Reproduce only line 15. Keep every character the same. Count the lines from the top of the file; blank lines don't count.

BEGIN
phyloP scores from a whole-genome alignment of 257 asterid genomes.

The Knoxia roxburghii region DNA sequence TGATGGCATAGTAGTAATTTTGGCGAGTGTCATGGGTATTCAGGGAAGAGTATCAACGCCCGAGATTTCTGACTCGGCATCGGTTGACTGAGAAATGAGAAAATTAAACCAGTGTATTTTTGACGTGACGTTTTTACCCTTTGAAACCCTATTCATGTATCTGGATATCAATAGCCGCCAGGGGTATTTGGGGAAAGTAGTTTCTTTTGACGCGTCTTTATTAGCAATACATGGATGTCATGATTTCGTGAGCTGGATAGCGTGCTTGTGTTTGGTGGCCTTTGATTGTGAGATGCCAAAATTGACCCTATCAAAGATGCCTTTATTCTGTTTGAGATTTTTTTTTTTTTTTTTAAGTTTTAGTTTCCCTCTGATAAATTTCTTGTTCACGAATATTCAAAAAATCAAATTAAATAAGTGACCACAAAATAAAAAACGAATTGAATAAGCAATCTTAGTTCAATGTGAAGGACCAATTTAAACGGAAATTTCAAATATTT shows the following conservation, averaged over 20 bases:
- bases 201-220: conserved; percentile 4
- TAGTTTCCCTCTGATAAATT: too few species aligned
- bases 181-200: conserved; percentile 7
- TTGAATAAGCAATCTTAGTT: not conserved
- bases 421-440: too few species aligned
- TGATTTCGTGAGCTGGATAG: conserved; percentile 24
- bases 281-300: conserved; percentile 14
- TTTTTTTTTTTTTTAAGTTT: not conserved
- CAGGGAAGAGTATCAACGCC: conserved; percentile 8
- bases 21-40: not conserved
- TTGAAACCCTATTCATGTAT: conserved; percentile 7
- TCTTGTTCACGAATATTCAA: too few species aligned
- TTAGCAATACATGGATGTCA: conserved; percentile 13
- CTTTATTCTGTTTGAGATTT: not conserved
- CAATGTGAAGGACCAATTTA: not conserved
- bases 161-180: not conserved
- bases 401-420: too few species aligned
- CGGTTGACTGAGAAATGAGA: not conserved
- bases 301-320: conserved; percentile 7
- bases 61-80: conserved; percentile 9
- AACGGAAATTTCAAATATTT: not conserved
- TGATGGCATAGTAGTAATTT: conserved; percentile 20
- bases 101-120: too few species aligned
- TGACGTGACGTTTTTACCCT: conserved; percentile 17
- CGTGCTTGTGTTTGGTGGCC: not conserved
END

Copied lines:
- TTAGCAATACATGGATGTCA: conserved; percentile 13